A first housing generally indicated by the reference character 41 is rotatably mounted within the external housing 39 for rotation about the first axis A1. The housing 41 is mounted by means of bearing sets for rotation within the housing 39. The housing 41 includes a geared portion 47 which cooperates with the geared portion 49 of the drive pinion 51. Rotational movement is imparted to the drive pinion 51 by a conventional drive take off from the robot schematically indicated at the reference character 53. The drive pinion 51 is supported within the housing 39 by several bearing sets indicated at 55. The first housing 41 defines therein the second axis A2 which is substantially perpendicular to axis A1. Thus, as the drive pinion rotates and drives the through gears 49 and 47 the first housing 41, the hand gear train rotates about axis A1. Rotation can be effected in either direction and is typically limited to approximately 270° in order to avoid interference with the robot arm 19 by the hand gear train. The housing 41 includes a center shaft member 47 which extends through the right and left housing portions 31 and 33 of the external housing 39. In addition to providing rigidity to the first housing 41 the center shaft 57 also serves to prevent the spreading of the right and left housing halves 31 and 33 during gear train operation. As can be seen, each end of shaft 57 includes a cap portion 59 between which cap portion 59 and the housing portion 61 adjacent thereto are disposed thrust bearings 63. This configuration in which the shaft extends beyond the housing portions and includes bearings disposed between the external portion of the housing and the ends of each shaft tends to eliminate any problems previously encountered due to the spreading of the external housing 39.
A second housing 71 is rotatably mounted within the first housing 41 for rotation about the second axis A2 defined by the first housing 41. The second housing 71 defines therein a third axis A3 which is normal to axis A2 and in a spaced relationship with axis A1. The second housing 71 has a hollow inner portion which is adapted to receive the drive means and third housing for rotation about axis A3 which will be described hereinafter. The first housing portion 41 supports the second housing 71 therewithin by means of bearing sets 73 and 75. The portion of the housing 71 furthest from the center shaft 57 includes an extended housing portion as at 77 which is adapted to receive therein the third housing 101. The portion 77 of the second housing 71 is capable of 360° of rotation about axis A2 due to drive motion imparted to the housing portion 71 by means of the gear 79 mounted for rotation about shaft 57 and the drive pinion 81. The drive pinion 81 is mounted in the external housing 39 by means of bearing sets 83. A geared face 85 of the drive pinion 81 is in communication with a first geared section 87 of the gear means 79. The gear 79 also has a second toothed portion at 87 which is in mechanical communication with the geared portion 89 of the second housing 71. Here again, proper bearing support is provided as at 91 for the gear member 79 to permit rotational movement with respect to the shaft 57 of the first housing 41.
The third housing 101 is rotatably mounted within the second housing portion 77 for rotation about axis A3 defined by the third housing portion 77. Typically, the third housing 101 would be adapted to receive at the outside face 103 thereof, an end effector or appropriate tool for use in a desired application. Such a tool could be fixedly attached to the face portion 103 of the third housing 101 or removably mounted thereon for tool selection in a robotic system. The third housing 101 is mounted for rotation within the second housing member 77 by means of bearings 105. A geared face 107 is disposed on the inside face 110 of the third housing 101. Rotational movement of the third housing 101 about the axis A3 is effected by means of a drive system. The drive system consists of drive pinion 105 mounted in the external housing 41 of the gear hand train. The drive pinion 105 which is supported within the external housing 41 by means of bearings 107 includes a gear portion 109 which is in direct mechanical communication with geared shaft 111. The geared shaft 111 includes a first geared portion as at 113 which is in communication with the drive pinion 105 gear set 109 and a second geared portion at the other end thereof 118. The shaft 111 is rotatably mounted about the center shaft 57 of the first housing 41 and supported thereon by means of bearings 115. Additional bearings as at 116 are disposed between the outside portion of the geared shaft 111 and the inner portion of the external housing 41. The gear portion 118 of the shaft 111 is in communication with a center drive shaft 117 by means of geared portion 119 of the shaft 117. The shaft 117 is disposed along the second axis A2. At the end of the shaft 117 which extends away from the central shaft 57 is a gear portion 121 which is in communication with the gear portion 107 of the third housing 101. Accordingly as the drive pinion 105 rotates, shaft 111 concentrically mounted with the shaft 57 along axis A1 is rotated. The rotation of shaft 111 effects the rotation of pinion 117 which is coaxial with axis A2. The rotation of pinion 117 effects the rotation of the third housing portion 101 about axis A3.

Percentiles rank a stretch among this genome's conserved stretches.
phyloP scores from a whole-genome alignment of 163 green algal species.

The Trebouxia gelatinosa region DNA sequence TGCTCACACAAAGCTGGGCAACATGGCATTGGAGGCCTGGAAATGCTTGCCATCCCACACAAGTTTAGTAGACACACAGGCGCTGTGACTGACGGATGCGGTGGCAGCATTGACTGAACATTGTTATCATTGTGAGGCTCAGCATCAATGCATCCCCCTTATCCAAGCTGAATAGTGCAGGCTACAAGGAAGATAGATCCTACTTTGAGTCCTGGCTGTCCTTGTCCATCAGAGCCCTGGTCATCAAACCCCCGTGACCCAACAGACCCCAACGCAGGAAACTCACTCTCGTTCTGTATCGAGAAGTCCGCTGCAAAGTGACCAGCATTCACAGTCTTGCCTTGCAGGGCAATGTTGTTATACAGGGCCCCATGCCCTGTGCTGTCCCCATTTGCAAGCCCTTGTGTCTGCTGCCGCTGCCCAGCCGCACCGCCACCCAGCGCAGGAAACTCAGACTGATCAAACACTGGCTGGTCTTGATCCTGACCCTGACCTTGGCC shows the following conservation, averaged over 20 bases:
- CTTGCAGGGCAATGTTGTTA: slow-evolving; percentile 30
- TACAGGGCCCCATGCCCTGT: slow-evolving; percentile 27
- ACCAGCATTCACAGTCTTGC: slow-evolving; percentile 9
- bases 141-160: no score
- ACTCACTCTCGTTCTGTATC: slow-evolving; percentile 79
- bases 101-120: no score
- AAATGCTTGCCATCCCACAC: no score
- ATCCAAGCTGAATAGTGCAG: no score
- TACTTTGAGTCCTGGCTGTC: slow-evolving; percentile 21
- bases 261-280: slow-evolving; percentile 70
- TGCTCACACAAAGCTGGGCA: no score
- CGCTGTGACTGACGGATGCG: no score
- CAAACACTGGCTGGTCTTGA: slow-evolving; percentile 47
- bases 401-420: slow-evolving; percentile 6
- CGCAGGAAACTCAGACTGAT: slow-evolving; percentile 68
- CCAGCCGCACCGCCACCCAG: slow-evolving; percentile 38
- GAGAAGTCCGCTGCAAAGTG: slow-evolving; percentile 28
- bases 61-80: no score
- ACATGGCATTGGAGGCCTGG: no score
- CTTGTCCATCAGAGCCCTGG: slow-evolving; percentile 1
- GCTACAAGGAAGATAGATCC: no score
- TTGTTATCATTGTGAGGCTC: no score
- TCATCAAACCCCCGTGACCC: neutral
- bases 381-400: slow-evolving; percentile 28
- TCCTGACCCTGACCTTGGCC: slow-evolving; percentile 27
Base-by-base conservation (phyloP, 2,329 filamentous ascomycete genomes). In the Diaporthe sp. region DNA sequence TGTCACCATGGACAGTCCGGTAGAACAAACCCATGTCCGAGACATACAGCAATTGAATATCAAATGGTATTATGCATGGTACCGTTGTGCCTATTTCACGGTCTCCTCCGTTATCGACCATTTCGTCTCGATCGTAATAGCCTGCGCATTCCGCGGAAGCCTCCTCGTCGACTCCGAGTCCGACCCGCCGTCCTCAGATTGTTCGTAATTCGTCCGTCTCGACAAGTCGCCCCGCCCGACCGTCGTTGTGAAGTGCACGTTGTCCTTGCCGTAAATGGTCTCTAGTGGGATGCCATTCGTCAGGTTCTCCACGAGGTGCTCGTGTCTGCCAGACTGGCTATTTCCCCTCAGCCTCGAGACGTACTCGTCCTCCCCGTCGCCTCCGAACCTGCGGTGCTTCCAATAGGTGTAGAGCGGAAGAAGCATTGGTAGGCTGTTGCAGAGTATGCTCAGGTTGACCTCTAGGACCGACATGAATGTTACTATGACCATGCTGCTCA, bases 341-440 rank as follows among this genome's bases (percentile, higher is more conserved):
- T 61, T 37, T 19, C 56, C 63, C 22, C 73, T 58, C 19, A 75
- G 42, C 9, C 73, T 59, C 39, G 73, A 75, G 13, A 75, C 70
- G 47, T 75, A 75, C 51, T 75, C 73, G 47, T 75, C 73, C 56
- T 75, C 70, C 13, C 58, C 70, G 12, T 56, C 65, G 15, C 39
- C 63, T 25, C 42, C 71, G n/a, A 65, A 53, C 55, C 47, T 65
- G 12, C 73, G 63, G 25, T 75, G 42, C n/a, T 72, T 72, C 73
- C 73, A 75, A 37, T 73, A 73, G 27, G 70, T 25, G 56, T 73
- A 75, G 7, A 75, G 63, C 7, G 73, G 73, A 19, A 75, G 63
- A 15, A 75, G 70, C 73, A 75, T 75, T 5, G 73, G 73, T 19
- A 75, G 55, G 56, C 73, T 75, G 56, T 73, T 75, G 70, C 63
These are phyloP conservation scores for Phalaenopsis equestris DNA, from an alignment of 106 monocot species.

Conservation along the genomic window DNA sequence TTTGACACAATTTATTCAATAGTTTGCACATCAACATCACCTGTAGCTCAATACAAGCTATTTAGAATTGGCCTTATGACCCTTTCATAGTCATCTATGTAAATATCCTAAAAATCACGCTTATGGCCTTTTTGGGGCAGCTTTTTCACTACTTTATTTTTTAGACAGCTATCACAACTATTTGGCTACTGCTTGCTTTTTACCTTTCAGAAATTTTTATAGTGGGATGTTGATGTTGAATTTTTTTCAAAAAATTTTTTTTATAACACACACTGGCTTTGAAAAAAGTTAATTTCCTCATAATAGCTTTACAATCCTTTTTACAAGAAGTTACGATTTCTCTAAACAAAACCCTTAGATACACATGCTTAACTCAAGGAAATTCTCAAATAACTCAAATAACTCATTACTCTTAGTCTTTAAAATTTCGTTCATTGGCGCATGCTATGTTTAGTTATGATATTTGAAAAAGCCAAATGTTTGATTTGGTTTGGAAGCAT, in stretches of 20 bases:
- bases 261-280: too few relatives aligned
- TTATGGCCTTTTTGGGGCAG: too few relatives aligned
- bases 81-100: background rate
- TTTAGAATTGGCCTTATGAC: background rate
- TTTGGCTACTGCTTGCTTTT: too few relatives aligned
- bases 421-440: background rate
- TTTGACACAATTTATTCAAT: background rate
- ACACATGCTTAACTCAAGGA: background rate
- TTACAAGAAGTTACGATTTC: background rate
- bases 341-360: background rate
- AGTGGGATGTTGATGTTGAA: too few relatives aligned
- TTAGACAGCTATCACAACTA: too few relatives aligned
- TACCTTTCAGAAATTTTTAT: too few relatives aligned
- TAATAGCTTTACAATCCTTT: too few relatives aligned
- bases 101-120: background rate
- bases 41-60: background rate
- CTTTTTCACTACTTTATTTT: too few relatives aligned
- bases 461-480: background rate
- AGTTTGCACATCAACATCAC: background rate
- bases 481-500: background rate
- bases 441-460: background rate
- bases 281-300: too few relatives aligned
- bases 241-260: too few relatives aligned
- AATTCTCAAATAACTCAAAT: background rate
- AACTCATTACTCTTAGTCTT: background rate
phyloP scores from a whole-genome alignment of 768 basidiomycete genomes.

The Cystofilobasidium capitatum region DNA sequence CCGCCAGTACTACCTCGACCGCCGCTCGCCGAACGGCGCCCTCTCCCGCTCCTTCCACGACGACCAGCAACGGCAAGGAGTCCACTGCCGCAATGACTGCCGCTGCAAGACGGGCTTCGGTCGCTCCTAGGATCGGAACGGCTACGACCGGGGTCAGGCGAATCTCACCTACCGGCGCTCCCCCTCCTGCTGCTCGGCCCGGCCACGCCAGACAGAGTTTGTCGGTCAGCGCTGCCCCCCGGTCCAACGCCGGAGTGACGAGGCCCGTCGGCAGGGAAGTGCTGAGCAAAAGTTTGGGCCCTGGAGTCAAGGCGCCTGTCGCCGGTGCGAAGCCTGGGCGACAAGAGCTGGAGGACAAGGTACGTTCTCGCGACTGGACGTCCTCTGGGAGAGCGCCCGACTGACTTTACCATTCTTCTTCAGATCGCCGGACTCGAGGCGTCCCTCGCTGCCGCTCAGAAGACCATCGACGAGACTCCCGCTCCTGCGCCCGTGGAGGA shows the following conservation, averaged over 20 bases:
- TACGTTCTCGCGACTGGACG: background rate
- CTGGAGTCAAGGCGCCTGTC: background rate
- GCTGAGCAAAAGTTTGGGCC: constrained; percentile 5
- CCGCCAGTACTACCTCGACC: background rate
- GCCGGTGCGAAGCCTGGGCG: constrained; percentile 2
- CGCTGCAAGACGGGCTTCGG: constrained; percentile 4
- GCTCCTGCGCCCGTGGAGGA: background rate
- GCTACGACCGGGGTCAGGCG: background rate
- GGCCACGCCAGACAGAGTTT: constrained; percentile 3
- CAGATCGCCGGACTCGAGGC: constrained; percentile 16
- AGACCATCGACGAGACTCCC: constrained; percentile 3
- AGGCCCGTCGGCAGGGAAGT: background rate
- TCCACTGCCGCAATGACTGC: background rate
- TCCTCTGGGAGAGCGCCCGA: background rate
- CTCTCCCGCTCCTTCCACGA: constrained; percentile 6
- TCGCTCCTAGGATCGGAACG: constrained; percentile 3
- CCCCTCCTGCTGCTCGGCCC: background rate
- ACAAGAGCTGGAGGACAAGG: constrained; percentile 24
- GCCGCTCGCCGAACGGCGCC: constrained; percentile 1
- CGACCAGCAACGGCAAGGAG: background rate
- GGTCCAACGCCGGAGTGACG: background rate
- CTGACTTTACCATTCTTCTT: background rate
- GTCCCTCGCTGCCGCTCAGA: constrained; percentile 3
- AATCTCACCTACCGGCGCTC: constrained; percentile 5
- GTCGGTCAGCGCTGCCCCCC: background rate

What has been described is a remotely operated hand gear train which orients an end effector mounted at one end of three interconnected drive means and housings. The hand gear train has two sets of concentric shafts with individual shafts that engage at an angle of 90°. The third connected drive shaft is not a set of concentric shafts. The preferred embodiment has the axis of the two sets intersecting at a single point and permits the rotation of two axes relative to each other by the combined movement of the connected drive shafts.
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|Citing Patent||Filing date||Publication date||Applicant||Title|
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|U.S. Classification||74/490.01, 74/417, 74/665.00C, 901/26, 901/29|
|International Classification||F16H1/00, B25J17/02, B23Q5/04, B25J17/00|
|Cooperative Classification||Y10T74/19665, B25J17/0283, Y10T74/20305, Y10T74/1906|
|Jul 25, 1985||AS||Assignment|
Owner name: UNIMATION, SHELTER ROCK LANE, DANBURY, CONNECTICUT
Free format text: ASSIGNMENT OF ASSIGNORS INTEREST.;ASSIGNOR:COLIMITRA, THOMAS A.;REEL/FRAME:004438/0579
Effective date: 19850626
|Sep 4, 1990||AS||Assignment|
Owner name: AEG WESTINGHOUSE INDUSTRIAL AUTOMATION CORPORATION
Free format text: ASSIGNMENT OF ASSIGNORS INTEREST.;ASSIGNOR:WESTINGHOUSE ELECTRIC CORPORATION;REEL/FRAME:005424/0551
Effective date: 19900313
|Sep 19, 1990||FPAY||Fee payment|
Year of fee payment: 4
|Mar 14, 1995||REMI||Maintenance fee reminder mailed|
|Aug 6, 1995||LAPS||Lapse for failure to pay maintenance fees|
|Oct 17, 1995||FP||Expired due to failure to pay maintenance fee|
Effective date: 19950809